- Plan. If you’re not a planner by nature, realize that great plans start with extraordinary visions, come to life in realistic goal-setting, and are successfully executed in small increments over time.
- Volunteer. There are needs all over your community, and some of them don’t take that much time. Go serve a meal at a soup kitchen, or take out a neighbor’s trash.
- Get involved in a cause bigger than you are.
- Plan fun things for the weekend, that you can look forward to: a date night, a family outing!
- Surround yourself with positive relationships. Schedule time with friends. I have three incredible best friends. They all live in different cities. Getting together with each of them requires effort on all of our parts, but it is so worth it.
- Allow yourself to feel. I’m throwing this one in there as a reminder to myself. On personality tests, I always test out as highly analytical, which means I can over-think things (just a bit). It is easy for me to replace emotion with logic (and seems so logical to do that!) Emotions can be healthy, though, and I believe it is important to work on finding this balance.
A few other things I believe create renewal, but don’t fit specifically into one of the categories above:
- Turn work off. As a creative entrepreneur, I love working. I love it! I hate leaving it! It’s so important to find stopping points and walk away though. Finish a task, create momentum, and then go have a tiny evening celebration. Don’t work again until the next morning. (No evening emails!)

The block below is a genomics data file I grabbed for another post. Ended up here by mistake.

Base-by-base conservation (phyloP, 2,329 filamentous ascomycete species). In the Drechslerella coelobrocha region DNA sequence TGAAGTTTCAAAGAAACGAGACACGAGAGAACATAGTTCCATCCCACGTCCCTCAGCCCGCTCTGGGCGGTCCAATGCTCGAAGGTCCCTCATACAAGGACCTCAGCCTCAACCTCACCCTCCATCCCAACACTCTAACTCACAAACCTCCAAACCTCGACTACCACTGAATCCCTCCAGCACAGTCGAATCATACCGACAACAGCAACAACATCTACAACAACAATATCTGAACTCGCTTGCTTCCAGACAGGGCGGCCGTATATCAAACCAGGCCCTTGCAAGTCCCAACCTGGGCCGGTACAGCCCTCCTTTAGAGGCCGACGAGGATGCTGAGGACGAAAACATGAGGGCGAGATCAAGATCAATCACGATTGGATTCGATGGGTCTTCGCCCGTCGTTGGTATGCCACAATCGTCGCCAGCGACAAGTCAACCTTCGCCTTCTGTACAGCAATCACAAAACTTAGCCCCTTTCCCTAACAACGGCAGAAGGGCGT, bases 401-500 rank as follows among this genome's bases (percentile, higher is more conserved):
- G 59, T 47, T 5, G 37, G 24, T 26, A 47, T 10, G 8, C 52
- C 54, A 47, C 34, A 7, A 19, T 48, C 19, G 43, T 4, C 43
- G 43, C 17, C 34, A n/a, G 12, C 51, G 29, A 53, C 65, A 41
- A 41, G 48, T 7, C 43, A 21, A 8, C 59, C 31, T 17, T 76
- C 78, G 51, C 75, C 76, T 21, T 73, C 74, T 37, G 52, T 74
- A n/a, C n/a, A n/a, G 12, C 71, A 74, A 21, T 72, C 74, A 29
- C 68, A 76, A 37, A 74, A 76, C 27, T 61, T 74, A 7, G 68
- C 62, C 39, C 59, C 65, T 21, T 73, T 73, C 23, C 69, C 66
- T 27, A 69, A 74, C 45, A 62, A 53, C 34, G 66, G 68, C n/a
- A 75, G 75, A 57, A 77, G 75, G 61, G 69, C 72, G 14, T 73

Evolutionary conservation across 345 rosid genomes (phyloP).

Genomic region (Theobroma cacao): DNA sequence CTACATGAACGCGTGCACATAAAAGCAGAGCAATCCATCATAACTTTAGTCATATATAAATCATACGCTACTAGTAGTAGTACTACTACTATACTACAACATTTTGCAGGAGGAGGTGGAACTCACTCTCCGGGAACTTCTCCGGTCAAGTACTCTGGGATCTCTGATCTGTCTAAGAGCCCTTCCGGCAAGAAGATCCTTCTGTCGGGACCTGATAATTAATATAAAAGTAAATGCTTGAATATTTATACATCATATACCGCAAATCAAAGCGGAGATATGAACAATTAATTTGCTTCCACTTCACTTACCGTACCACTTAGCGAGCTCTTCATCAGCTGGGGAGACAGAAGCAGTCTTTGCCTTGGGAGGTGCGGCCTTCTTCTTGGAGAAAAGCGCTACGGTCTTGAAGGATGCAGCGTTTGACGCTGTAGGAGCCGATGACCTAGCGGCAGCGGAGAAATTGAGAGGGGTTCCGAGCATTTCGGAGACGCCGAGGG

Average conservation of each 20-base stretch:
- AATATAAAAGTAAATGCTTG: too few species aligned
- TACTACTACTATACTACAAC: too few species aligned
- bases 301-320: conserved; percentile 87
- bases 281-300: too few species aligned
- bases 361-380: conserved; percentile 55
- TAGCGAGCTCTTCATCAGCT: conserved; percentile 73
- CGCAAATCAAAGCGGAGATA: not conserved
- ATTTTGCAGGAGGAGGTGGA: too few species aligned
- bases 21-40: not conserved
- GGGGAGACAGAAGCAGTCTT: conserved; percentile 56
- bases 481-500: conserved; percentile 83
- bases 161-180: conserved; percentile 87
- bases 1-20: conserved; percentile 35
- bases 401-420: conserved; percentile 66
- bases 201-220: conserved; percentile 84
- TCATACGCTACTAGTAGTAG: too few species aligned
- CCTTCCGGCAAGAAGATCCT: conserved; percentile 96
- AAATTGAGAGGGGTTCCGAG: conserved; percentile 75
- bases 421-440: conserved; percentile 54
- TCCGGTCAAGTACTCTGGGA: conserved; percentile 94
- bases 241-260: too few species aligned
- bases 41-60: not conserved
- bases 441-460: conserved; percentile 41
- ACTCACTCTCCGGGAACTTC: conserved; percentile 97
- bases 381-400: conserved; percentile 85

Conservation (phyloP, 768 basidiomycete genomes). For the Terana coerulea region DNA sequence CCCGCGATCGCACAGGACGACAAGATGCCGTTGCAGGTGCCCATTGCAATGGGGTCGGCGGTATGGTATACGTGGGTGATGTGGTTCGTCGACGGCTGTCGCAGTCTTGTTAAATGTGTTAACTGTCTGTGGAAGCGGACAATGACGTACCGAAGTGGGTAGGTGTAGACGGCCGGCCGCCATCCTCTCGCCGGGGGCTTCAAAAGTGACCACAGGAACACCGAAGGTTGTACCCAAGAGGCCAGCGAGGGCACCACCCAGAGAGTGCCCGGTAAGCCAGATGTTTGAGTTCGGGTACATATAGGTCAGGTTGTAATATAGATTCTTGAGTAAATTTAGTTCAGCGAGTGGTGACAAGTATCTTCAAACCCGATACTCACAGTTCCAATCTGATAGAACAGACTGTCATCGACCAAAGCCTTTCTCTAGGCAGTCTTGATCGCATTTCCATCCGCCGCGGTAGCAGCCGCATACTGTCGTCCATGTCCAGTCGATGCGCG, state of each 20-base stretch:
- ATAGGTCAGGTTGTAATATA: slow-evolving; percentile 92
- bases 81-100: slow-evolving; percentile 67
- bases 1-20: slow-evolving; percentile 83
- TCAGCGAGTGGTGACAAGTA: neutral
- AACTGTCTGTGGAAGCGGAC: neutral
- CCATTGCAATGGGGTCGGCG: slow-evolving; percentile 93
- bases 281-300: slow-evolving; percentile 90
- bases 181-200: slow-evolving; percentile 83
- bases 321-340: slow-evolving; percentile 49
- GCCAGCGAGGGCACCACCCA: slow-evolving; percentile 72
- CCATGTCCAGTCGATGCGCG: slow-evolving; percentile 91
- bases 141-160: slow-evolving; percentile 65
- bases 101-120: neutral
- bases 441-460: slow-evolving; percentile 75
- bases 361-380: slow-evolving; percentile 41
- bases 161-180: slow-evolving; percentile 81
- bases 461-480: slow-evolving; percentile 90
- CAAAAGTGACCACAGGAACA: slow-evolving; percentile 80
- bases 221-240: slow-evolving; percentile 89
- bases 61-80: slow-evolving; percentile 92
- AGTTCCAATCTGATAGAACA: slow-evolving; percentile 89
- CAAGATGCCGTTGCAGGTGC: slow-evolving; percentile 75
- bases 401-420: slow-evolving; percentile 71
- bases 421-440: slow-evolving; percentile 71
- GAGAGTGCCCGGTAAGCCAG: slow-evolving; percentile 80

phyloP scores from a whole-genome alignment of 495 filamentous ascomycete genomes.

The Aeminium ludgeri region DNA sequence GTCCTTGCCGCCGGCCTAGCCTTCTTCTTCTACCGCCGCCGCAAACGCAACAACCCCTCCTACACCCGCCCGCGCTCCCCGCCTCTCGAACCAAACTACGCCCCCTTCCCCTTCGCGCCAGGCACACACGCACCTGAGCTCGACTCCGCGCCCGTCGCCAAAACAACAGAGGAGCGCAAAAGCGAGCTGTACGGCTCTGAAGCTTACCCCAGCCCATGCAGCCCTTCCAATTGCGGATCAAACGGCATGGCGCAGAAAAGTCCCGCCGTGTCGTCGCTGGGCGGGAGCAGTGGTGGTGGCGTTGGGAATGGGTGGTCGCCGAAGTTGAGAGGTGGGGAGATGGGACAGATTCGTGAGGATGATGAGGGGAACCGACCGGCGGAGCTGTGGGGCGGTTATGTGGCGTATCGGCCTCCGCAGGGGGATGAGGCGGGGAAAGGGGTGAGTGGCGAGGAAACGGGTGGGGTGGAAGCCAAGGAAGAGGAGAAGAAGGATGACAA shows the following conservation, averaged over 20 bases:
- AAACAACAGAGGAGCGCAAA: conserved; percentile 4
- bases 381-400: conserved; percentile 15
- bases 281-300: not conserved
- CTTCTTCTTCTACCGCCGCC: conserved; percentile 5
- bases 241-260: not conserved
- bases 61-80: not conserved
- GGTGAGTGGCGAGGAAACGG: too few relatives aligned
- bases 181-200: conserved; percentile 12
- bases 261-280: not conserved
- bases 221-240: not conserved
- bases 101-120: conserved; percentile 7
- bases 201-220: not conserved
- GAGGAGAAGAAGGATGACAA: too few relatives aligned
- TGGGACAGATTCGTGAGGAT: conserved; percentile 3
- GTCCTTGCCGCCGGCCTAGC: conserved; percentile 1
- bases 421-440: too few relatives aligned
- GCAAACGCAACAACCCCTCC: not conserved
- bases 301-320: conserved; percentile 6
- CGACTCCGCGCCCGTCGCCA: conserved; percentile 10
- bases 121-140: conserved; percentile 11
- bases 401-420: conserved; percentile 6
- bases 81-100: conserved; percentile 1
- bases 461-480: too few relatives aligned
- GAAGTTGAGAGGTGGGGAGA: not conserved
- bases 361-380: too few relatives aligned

- Go on an adventure. One of the most amazing trips of my life was in the fall of 2003. I hopped in my car with a friend, and we drove to Colorado for a week. We had no idea where we were staying each night (we found bed and breakfasts along the way), and we put ourselves on some kind of crazy budget so we wouldn’t over-spend. We were there the weekend the aspen trees turned, so every bend in the road revealed more of nature’s beauty (I’m not a nature girl, so that’s saying a lot).
- Create “Stop Lists”. If I start to feel overwhelmed, I find some quiet time and write down EVERYTHING that comes to mind: projects I’m working on, things I need to follow up on, places I’m supposed to go, people I’m supposed to meet, things I’m supposed to do. I force myself to prioritize the items on the list, putting a focus on renewal for myself first. Then, I can cautiously eliminate other items that might be causing burnout.
I know all that sounds totally delightful, and some of it sounds easy to start! Don’t set yourself up for burnout on renewal, though: we have to remind ourselves that to be successful, renewal takes commitment, just like any thing else. Walk into the process of renewal focused on making it a new priority in your life. We get so busy sometimes, that we often forget to place a value on stopping. Commit to pausing. If you don’t stop and you don’t renew, you’ll lose everything. Find the courage to take time for yourself.
Worksheet time! Click image below for PDF download.
Whether you are following along in the Finding Purpose series (and thank you to everyone who has let me know that you are!), or you’re just now stepping into the series, here is the list of previous steps for your reference:
- Step One | Discipline By Design
- Step Two | Fear: Face It
- Step Three | Faith + Fire: Find It
- Step Four | Envision Extraordinary
- Step Five | Go Ugly Early
- Step Six | Gratitude Changes Things
- Step Seven | Choose To Say No
- Step Eight | Finishing Things Creates Momentum
I can’t wait to talk about the final step, and bring this whole series full circle!
My friend, you have entered a whole new world. I needed this post today. Thank you.